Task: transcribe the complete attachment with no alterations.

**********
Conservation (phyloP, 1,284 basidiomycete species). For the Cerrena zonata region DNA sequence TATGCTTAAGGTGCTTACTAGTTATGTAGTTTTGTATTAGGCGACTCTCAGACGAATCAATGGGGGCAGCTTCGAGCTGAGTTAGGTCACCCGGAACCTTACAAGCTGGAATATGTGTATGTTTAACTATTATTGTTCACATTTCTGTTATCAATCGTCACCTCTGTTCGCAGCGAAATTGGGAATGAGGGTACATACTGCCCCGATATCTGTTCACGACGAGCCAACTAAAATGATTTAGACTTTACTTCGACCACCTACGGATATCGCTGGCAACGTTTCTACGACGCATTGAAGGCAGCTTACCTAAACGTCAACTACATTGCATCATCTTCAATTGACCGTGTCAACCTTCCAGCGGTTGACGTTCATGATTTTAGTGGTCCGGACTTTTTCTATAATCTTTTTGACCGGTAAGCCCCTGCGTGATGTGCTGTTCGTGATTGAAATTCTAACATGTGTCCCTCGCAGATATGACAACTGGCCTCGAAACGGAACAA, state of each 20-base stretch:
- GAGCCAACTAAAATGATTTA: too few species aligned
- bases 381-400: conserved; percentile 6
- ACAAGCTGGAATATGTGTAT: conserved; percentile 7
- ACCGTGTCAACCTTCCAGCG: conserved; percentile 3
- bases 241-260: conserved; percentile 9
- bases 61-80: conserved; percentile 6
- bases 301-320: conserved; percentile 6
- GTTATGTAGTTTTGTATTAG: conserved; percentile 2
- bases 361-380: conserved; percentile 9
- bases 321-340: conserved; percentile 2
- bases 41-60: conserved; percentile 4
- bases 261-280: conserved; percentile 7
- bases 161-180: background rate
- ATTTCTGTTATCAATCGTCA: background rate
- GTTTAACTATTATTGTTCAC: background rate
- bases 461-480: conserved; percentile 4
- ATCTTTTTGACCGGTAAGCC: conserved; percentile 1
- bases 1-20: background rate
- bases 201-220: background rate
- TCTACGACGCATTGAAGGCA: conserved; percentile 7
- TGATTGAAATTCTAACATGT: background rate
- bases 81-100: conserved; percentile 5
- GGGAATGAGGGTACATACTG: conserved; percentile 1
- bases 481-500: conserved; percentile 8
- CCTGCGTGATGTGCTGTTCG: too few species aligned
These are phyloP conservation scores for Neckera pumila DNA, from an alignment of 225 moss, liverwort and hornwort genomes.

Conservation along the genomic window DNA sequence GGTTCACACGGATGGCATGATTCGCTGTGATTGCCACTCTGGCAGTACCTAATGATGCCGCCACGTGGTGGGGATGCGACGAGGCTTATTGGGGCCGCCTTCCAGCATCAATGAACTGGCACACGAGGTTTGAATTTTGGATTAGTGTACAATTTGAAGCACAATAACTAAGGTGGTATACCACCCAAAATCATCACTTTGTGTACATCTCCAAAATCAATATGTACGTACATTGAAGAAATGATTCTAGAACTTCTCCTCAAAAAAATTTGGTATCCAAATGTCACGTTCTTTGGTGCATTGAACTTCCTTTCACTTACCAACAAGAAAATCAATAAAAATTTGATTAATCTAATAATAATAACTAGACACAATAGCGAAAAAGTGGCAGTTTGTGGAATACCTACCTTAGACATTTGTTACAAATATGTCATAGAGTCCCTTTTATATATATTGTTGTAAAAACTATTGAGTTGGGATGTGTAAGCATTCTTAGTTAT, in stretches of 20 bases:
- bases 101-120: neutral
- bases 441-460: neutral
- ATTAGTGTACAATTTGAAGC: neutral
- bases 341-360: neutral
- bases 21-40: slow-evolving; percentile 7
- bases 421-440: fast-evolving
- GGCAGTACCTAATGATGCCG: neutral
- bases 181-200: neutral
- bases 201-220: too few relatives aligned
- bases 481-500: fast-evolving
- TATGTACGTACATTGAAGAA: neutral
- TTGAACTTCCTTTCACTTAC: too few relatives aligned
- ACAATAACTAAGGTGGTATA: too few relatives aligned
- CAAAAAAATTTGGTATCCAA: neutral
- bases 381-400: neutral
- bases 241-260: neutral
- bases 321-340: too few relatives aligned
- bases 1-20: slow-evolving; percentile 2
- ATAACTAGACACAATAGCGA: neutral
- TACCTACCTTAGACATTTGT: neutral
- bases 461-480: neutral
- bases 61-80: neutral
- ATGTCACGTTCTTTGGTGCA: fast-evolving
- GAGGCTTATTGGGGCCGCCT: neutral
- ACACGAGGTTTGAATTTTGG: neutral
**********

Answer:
Conservation (phyloP, 1,284 basidiomycete species). For the Cerrena zonata region DNA sequence TATGCTTAAGGTGCTTACTAGTTATGTAGTTTTGTATTAGGCGACTCTCAGACGAATCAATGGGGGCAGCTTCGAGCTGAGTTAGGTCACCCGGAACCTTACAAGCTGGAATATGTGTATGTTTAACTATTATTGTTCACATTTCTGTTATCAATCGTCACCTCTGTTCGCAGCGAAATTGGGAATGAGGGTACATACTGCCCCGATATCTGTTCACGACGAGCCAACTAAAATGATTTAGACTTTACTTCGACCACCTACGGATATCGCTGGCAACGTTTCTACGACGCATTGAAGGCAGCTTACCTAAACGTCAACTACATTGCATCATCTTCAATTGACCGTGTCAACCTTCCAGCGGTTGACGTTCATGATTTTAGTGGTCCGGACTTTTTCTATAATCTTTTTGACCGGTAAGCCCCTGCGTGATGTGCTGTTCGTGATTGAAATTCTAACATGTGTCCCTCGCAGATATGACAACTGGCCTCGAAACGGAACAA, state of each 20-base stretch:
- GAGCCAACTAAAATGATTTA: too few species aligned
- bases 381-400: conserved; percentile 6
- ACAAGCTGGAATATGTGTAT: conserved; percentile 7
- ACCGTGTCAACCTTCCAGCG: conserved; percentile 3
- bases 241-260: conserved; percentile 9
- bases 61-80: conserved; percentile 6
- bases 301-320: conserved; percentile 6
- GTTATGTAGTTTTGTATTAG: conserved; percentile 2
- bases 361-380: conserved; percentile 9
- bases 321-340: conserved; percentile 2
- bases 41-60: conserved; percentile 4
- bases 261-280: conserved; percentile 7
- bases 161-180: background rate
- ATTTCTGTTATCAATCGTCA: background rate
- GTTTAACTATTATTGTTCAC: background rate
- bases 461-480: conserved; percentile 4
- ATCTTTTTGACCGGTAAGCC: conserved; percentile 1
- bases 1-20: background rate
- bases 201-220: background rate
- TCTACGACGCATTGAAGGCA: conserved; percentile 7
- TGATTGAAATTCTAACATGT: background rate
- bases 81-100: conserved; percentile 5
- GGGAATGAGGGTACATACTG: conserved; percentile 1
- bases 481-500: conserved; percentile 8
- CCTGCGTGATGTGCTGTTCG: too few species aligned
These are phyloP conservation scores for Neckera pumila DNA, from an alignment of 225 moss, liverwort and hornwort genomes.

Conservation along the genomic window DNA sequence GGTTCACACGGATGGCATGATTCGCTGTGATTGCCACTCTGGCAGTACCTAATGATGCCGCCACGTGGTGGGGATGCGACGAGGCTTATTGGGGCCGCCTTCCAGCATCAATGAACTGGCACACGAGGTTTGAATTTTGGATTAGTGTACAATTTGAAGCACAATAACTAAGGTGGTATACCACCCAAAATCATCACTTTGTGTACATCTCCAAAATCAATATGTACGTACATTGAAGAAATGATTCTAGAACTTCTCCTCAAAAAAATTTGGTATCCAAATGTCACGTTCTTTGGTGCATTGAACTTCCTTTCACTTACCAACAAGAAAATCAATAAAAATTTGATTAATCTAATAATAATAACTAGACACAATAGCGAAAAAGTGGCAGTTTGTGGAATACCTACCTTAGACATTTGTTACAAATATGTCATAGAGTCCCTTTTATATATATTGTTGTAAAAACTATTGAGTTGGGATGTGTAAGCATTCTTAGTTAT, in stretches of 20 bases:
- bases 101-120: neutral
- bases 441-460: neutral
- ATTAGTGTACAATTTGAAGC: neutral
- bases 341-360: neutral
- bases 21-40: slow-evolving; percentile 7
- bases 421-440: fast-evolving
- GGCAGTACCTAATGATGCCG: neutral
- bases 181-200: neutral
- bases 201-220: too few relatives aligned
- bases 481-500: fast-evolving
- TATGTACGTACATTGAAGAA: neutral
- TTGAACTTCCTTTCACTTAC: too few relatives aligned
- ACAATAACTAAGGTGGTATA: too few relatives aligned
- CAAAAAAATTTGGTATCCAA: neutral
- bases 381-400: neutral
- bases 241-260: neutral
- bases 321-340: too few relatives aligned
- bases 1-20: slow-evolving; percentile 2
- ATAACTAGACACAATAGCGA: neutral
- TACCTACCTTAGACATTTGT: neutral
- bases 461-480: neutral
- bases 61-80: neutral
- ATGTCACGTTCTTTGGTGCA: fast-evolving
- GAGGCTTATTGGGGCCGCCT: neutral
- ACACGAGGTTTGAATTTTGG: neutral